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Health Promotion and Disease Prevention in the Emergency Department: A Feasibility Study.

  • Author(s) / Creator(s)
  • BACKGROUND: Health promotion and disease prevention have been increasingly recognized as activities that may be within the scope of emergency medicine. The purpose of this feasibility study was to identify health risks and offer immediate interventions to adult patients who have drug and/or alcohol problems, incomplete immunization, are overdue for a Pap (Papanicolaou) smear, and/or are smokers. METHODS: The study took place in a busy tertiary Emergency Department (ED) serving an inner-city population with a significant proportion of patients who are homeless, substance abusers, working poor, and/or recent immigrants. A convenience sample of patients completed a computer-based health-risk survey. Trained health promotion nurses offered appropriate interventions to patients following review and discussion of their self-reported data. Interventions included counseling for problem drinking, substance abuse, and smoking cessation, screening for cervical cancer, and immunization. RESULTS: From October 20, 2000 to June 30, 2003, we enrolled 2366 patients. One thousand and eleven subjects (43%) reported substance abuse and 1095 (46%) were smokers. Of the 158 smokers contacted in follow-up, 19 (12%) had quit, 63 (40%) had reduced the number of cigarettes/day and 76 (48%) reported no change. Of 1248 women surveyed, 307 (25%) were overdue for a Pap smear and 54 (18%) received this intervention. Forty-four percent of subjects were overdue for at least one immunization and of those, 414 (40%) were immunized in the ED. CONCLUSION: At-risk patients can be identified using a computer-based screening tool, and appropriate interventions can be given to a proportion of these patients in a busy inner city ED without increasing wait time.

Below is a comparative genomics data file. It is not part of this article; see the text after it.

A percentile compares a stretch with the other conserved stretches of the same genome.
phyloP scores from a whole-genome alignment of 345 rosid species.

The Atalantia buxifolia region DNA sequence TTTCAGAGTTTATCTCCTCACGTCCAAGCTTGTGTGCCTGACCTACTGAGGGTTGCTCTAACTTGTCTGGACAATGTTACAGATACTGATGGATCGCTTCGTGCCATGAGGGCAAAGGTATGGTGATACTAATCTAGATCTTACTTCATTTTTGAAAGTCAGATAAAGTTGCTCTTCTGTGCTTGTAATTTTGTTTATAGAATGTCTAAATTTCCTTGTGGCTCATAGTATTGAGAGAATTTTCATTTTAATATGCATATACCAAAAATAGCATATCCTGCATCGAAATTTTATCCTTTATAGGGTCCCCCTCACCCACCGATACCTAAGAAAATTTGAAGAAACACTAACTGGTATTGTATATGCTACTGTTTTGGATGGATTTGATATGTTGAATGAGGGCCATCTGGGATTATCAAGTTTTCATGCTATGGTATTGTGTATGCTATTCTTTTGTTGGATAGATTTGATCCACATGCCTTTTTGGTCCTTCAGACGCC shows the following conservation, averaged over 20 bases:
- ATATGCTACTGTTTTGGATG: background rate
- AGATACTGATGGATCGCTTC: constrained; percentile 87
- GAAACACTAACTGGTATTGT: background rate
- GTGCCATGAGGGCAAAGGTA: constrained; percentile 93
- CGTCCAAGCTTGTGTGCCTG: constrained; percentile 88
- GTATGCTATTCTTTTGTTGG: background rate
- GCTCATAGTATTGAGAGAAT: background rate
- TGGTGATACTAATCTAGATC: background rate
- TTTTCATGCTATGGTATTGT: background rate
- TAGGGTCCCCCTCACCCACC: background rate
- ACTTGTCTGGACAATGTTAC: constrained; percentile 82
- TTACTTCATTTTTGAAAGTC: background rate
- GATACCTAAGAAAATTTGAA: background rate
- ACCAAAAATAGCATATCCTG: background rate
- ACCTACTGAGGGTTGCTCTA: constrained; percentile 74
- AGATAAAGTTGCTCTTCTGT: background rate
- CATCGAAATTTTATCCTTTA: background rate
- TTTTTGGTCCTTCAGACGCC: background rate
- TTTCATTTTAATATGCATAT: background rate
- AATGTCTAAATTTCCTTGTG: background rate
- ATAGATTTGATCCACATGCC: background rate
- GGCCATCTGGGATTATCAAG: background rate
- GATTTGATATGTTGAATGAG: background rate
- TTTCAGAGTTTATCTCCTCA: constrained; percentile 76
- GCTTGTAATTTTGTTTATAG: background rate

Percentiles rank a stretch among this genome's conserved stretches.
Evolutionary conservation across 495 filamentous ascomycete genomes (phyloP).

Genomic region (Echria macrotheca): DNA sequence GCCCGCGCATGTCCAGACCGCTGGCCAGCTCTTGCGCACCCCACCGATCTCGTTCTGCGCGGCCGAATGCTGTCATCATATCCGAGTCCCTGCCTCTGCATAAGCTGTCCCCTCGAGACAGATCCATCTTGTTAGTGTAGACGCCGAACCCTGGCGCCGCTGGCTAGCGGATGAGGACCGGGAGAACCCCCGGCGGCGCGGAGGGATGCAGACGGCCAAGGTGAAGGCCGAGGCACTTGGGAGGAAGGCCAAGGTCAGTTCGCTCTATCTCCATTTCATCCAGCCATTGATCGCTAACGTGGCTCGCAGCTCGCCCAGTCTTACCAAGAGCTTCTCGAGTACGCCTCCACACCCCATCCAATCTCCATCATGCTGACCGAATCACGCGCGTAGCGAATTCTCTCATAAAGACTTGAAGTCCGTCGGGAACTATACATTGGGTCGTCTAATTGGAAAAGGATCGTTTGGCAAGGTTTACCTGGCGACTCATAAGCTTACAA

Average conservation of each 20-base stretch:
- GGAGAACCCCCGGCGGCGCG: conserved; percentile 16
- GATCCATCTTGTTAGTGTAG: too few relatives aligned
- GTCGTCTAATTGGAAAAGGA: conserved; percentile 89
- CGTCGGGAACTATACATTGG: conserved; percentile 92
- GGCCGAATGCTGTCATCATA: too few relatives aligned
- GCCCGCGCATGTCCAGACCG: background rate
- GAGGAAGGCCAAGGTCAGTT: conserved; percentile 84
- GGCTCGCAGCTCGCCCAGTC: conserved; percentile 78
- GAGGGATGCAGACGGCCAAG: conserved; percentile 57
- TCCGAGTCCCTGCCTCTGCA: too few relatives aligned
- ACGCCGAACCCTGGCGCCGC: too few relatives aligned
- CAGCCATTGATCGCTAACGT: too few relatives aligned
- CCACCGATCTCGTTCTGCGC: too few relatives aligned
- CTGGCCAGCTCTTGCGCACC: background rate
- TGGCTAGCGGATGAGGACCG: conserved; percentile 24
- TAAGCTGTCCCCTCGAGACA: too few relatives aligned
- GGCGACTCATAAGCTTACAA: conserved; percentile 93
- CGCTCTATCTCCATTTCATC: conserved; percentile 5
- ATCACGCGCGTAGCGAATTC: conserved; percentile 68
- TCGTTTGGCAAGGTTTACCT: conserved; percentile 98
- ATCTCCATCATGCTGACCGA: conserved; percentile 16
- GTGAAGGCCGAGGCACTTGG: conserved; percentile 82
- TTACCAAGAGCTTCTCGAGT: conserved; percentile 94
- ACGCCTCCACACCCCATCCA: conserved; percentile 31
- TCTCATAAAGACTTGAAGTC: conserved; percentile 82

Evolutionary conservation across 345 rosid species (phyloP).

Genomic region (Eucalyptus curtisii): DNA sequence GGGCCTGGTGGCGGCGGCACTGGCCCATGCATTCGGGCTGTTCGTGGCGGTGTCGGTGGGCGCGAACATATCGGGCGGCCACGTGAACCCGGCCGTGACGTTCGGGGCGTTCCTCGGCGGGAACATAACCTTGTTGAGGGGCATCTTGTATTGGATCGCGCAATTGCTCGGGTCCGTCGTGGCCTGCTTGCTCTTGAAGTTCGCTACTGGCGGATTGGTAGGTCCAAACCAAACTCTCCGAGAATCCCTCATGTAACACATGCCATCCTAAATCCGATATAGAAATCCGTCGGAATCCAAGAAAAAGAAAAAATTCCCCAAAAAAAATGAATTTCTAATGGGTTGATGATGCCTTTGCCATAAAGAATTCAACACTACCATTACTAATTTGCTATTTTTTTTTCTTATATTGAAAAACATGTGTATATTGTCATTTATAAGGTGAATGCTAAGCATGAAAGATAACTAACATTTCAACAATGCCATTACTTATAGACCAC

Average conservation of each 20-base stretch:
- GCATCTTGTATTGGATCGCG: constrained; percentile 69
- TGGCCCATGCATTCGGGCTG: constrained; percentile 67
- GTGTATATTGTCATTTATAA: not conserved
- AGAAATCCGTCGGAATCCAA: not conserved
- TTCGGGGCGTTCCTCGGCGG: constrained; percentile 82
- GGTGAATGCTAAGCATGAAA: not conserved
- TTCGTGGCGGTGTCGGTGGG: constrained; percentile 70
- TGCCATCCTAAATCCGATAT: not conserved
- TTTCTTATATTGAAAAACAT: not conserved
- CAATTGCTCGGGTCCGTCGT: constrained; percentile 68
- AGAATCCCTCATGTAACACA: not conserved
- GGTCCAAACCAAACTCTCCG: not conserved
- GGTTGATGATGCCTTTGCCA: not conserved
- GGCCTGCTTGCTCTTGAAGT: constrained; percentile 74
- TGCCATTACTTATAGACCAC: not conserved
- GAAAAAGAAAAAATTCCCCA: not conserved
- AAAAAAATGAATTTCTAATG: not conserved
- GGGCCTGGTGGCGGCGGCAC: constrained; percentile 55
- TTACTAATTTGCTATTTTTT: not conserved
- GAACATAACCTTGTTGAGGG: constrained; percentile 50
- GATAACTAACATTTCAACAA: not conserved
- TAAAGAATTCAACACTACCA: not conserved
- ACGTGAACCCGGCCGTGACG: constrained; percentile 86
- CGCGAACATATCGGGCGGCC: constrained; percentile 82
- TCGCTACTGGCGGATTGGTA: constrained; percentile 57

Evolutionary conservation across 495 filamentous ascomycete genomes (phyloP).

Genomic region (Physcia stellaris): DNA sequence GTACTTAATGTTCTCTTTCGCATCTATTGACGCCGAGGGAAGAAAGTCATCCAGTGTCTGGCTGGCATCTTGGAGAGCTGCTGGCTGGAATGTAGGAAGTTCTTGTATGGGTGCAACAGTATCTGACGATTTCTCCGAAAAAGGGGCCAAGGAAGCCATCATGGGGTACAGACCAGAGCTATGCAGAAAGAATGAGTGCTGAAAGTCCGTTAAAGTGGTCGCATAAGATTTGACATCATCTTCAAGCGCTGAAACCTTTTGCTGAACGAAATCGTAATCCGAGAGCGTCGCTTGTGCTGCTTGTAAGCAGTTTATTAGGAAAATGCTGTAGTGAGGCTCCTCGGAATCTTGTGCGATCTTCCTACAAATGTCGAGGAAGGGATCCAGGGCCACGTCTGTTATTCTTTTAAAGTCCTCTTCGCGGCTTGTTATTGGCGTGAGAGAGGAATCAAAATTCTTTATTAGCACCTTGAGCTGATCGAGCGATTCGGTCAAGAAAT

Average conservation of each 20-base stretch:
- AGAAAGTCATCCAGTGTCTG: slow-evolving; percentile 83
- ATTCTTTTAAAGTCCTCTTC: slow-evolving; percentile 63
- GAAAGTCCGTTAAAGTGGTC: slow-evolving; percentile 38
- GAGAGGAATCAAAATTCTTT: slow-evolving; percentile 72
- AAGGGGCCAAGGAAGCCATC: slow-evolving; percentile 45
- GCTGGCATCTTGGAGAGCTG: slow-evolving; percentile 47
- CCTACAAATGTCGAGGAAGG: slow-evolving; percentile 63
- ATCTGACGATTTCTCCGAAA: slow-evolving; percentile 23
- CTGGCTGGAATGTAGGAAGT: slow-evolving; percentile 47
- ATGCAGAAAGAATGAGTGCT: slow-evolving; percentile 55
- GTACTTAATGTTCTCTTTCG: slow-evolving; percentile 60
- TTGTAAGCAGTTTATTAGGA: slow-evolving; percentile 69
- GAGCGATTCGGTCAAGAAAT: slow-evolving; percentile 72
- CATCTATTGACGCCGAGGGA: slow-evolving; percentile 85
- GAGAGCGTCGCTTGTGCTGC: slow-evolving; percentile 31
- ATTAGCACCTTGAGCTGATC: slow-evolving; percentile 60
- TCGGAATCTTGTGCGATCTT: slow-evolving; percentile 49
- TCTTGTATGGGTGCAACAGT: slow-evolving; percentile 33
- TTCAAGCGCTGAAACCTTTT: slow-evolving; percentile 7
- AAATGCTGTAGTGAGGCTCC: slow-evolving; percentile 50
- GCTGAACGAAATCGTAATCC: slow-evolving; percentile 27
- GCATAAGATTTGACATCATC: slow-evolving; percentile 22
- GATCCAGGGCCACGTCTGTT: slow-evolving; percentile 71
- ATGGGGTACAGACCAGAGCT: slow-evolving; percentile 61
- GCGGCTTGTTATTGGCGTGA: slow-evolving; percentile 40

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    Article (Published)
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    © 2006 Canadian Association of Emergency Physicians. This version of this article is open access and can be downloaded and shared. The original author(s) and source must be cited.
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    • Cummings GE, Francescutti L, Predy G, Cummings GG. Health Promotion and Disease Prevention in the Emergency Department: A Feasibility Study. Canadian Journal of Emergency Medicine 8.2 (2006), 100:105.